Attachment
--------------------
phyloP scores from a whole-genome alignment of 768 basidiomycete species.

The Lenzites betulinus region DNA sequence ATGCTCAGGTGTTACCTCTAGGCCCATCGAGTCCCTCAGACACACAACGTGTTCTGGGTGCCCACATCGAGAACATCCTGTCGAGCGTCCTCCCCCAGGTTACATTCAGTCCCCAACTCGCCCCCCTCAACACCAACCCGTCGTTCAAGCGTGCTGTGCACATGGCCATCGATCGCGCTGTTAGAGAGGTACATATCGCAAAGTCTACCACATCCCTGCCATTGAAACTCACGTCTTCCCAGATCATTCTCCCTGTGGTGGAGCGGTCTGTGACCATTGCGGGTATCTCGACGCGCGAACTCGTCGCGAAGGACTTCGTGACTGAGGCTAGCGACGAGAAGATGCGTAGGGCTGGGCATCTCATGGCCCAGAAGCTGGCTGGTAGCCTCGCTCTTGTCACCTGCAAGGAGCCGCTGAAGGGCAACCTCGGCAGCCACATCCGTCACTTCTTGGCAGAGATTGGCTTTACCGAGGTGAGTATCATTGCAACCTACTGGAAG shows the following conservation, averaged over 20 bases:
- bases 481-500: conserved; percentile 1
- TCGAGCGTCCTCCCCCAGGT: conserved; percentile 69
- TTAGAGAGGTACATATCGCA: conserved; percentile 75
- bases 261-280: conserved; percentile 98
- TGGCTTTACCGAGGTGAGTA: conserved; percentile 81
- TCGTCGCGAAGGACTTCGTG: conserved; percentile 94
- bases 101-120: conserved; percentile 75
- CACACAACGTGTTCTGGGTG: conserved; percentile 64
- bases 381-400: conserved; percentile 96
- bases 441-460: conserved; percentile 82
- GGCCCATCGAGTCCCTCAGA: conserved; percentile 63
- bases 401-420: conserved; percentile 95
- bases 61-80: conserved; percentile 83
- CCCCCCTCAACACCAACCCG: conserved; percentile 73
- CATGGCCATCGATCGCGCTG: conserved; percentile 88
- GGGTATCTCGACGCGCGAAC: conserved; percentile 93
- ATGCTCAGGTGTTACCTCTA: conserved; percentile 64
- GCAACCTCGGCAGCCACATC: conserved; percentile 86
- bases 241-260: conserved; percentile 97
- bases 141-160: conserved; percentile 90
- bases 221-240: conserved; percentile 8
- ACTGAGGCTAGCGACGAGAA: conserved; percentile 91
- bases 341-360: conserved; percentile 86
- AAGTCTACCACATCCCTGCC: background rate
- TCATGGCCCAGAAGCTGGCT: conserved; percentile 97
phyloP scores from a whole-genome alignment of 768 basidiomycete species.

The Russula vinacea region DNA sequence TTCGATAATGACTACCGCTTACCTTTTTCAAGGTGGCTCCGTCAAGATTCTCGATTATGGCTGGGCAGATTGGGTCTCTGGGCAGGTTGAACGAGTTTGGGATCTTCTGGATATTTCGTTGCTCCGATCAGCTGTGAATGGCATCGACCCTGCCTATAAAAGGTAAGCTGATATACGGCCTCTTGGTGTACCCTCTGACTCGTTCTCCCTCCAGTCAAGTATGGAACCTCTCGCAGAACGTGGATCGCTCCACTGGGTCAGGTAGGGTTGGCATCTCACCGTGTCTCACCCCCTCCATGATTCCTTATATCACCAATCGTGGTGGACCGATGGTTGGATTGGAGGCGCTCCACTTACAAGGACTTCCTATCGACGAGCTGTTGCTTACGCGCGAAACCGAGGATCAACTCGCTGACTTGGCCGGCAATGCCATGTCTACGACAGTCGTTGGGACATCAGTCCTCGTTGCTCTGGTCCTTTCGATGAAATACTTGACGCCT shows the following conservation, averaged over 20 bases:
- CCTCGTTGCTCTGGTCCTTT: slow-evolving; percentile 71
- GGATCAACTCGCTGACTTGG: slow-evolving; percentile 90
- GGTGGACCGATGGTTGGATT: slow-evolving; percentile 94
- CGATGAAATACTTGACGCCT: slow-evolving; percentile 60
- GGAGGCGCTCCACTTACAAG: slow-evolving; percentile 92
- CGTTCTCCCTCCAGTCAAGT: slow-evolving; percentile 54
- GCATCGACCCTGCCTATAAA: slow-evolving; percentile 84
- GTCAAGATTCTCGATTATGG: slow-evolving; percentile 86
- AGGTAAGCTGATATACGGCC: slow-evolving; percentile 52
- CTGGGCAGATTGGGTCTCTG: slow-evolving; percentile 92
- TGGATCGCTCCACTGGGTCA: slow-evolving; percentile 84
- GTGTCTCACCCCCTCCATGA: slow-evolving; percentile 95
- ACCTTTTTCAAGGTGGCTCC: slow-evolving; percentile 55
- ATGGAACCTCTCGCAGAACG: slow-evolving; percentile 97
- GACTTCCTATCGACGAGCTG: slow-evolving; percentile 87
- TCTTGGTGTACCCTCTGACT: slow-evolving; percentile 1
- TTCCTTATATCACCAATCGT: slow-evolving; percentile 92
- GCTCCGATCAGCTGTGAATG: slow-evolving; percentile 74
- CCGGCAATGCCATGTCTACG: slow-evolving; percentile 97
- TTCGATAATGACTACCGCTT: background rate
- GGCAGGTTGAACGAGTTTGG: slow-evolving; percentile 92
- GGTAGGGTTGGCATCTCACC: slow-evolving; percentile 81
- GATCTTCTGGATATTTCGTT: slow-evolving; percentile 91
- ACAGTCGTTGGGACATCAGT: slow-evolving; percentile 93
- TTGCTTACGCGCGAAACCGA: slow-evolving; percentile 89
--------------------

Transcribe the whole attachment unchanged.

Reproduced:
phyloP scores from a whole-genome alignment of 768 basidiomycete species.

The Lenzites betulinus region DNA sequence ATGCTCAGGTGTTACCTCTAGGCCCATCGAGTCCCTCAGACACACAACGTGTTCTGGGTGCCCACATCGAGAACATCCTGTCGAGCGTCCTCCCCCAGGTTACATTCAGTCCCCAACTCGCCCCCCTCAACACCAACCCGTCGTTCAAGCGTGCTGTGCACATGGCCATCGATCGCGCTGTTAGAGAGGTACATATCGCAAAGTCTACCACATCCCTGCCATTGAAACTCACGTCTTCCCAGATCATTCTCCCTGTGGTGGAGCGGTCTGTGACCATTGCGGGTATCTCGACGCGCGAACTCGTCGCGAAGGACTTCGTGACTGAGGCTAGCGACGAGAAGATGCGTAGGGCTGGGCATCTCATGGCCCAGAAGCTGGCTGGTAGCCTCGCTCTTGTCACCTGCAAGGAGCCGCTGAAGGGCAACCTCGGCAGCCACATCCGTCACTTCTTGGCAGAGATTGGCTTTACCGAGGTGAGTATCATTGCAACCTACTGGAAG shows the following conservation, averaged over 20 bases:
- bases 481-500: conserved; percentile 1
- TCGAGCGTCCTCCCCCAGGT: conserved; percentile 69
- TTAGAGAGGTACATATCGCA: conserved; percentile 75
- bases 261-280: conserved; percentile 98
- TGGCTTTACCGAGGTGAGTA: conserved; percentile 81
- TCGTCGCGAAGGACTTCGTG: conserved; percentile 94
- bases 101-120: conserved; percentile 75
- CACACAACGTGTTCTGGGTG: conserved; percentile 64
- bases 381-400: conserved; percentile 96
- bases 441-460: conserved; percentile 82
- GGCCCATCGAGTCCCTCAGA: conserved; percentile 63
- bases 401-420: conserved; percentile 95
- bases 61-80: conserved; percentile 83
- CCCCCCTCAACACCAACCCG: conserved; percentile 73
- CATGGCCATCGATCGCGCTG: conserved; percentile 88
- GGGTATCTCGACGCGCGAAC: conserved; percentile 93
- ATGCTCAGGTGTTACCTCTA: conserved; percentile 64
- GCAACCTCGGCAGCCACATC: conserved; percentile 86
- bases 241-260: conserved; percentile 97
- bases 141-160: conserved; percentile 90
- bases 221-240: conserved; percentile 8
- ACTGAGGCTAGCGACGAGAA: conserved; percentile 91
- bases 341-360: conserved; percentile 86
- AAGTCTACCACATCCCTGCC: background rate
- TCATGGCCCAGAAGCTGGCT: conserved; percentile 97
phyloP scores from a whole-genome alignment of 768 basidiomycete species.

The Russula vinacea region DNA sequence TTCGATAATGACTACCGCTTACCTTTTTCAAGGTGGCTCCGTCAAGATTCTCGATTATGGCTGGGCAGATTGGGTCTCTGGGCAGGTTGAACGAGTTTGGGATCTTCTGGATATTTCGTTGCTCCGATCAGCTGTGAATGGCATCGACCCTGCCTATAAAAGGTAAGCTGATATACGGCCTCTTGGTGTACCCTCTGACTCGTTCTCCCTCCAGTCAAGTATGGAACCTCTCGCAGAACGTGGATCGCTCCACTGGGTCAGGTAGGGTTGGCATCTCACCGTGTCTCACCCCCTCCATGATTCCTTATATCACCAATCGTGGTGGACCGATGGTTGGATTGGAGGCGCTCCACTTACAAGGACTTCCTATCGACGAGCTGTTGCTTACGCGCGAAACCGAGGATCAACTCGCTGACTTGGCCGGCAATGCCATGTCTACGACAGTCGTTGGGACATCAGTCCTCGTTGCTCTGGTCCTTTCGATGAAATACTTGACGCCT shows the following conservation, averaged over 20 bases:
- CCTCGTTGCTCTGGTCCTTT: slow-evolving; percentile 71
- GGATCAACTCGCTGACTTGG: slow-evolving; percentile 90
- GGTGGACCGATGGTTGGATT: slow-evolving; percentile 94
- CGATGAAATACTTGACGCCT: slow-evolving; percentile 60
- GGAGGCGCTCCACTTACAAG: slow-evolving; percentile 92
- CGTTCTCCCTCCAGTCAAGT: slow-evolving; percentile 54
- GCATCGACCCTGCCTATAAA: slow-evolving; percentile 84
- GTCAAGATTCTCGATTATGG: slow-evolving; percentile 86
- AGGTAAGCTGATATACGGCC: slow-evolving; percentile 52
- CTGGGCAGATTGGGTCTCTG: slow-evolving; percentile 92
- TGGATCGCTCCACTGGGTCA: slow-evolving; percentile 84
- GTGTCTCACCCCCTCCATGA: slow-evolving; percentile 95
- ACCTTTTTCAAGGTGGCTCC: slow-evolving; percentile 55
- ATGGAACCTCTCGCAGAACG: slow-evolving; percentile 97
- GACTTCCTATCGACGAGCTG: slow-evolving; percentile 87
- TCTTGGTGTACCCTCTGACT: slow-evolving; percentile 1
- TTCCTTATATCACCAATCGT: slow-evolving; percentile 92
- GCTCCGATCAGCTGTGAATG: slow-evolving; percentile 74
- CCGGCAATGCCATGTCTACG: slow-evolving; percentile 97
- TTCGATAATGACTACCGCTT: background rate
- GGCAGGTTGAACGAGTTTGG: slow-evolving; percentile 92
- GGTAGGGTTGGCATCTCACC: slow-evolving; percentile 81
- GATCTTCTGGATATTTCGTT: slow-evolving; percentile 91
- ACAGTCGTTGGGACATCAGT: slow-evolving; percentile 93
- TTGCTTACGCGCGAAACCGA: slow-evolving; percentile 89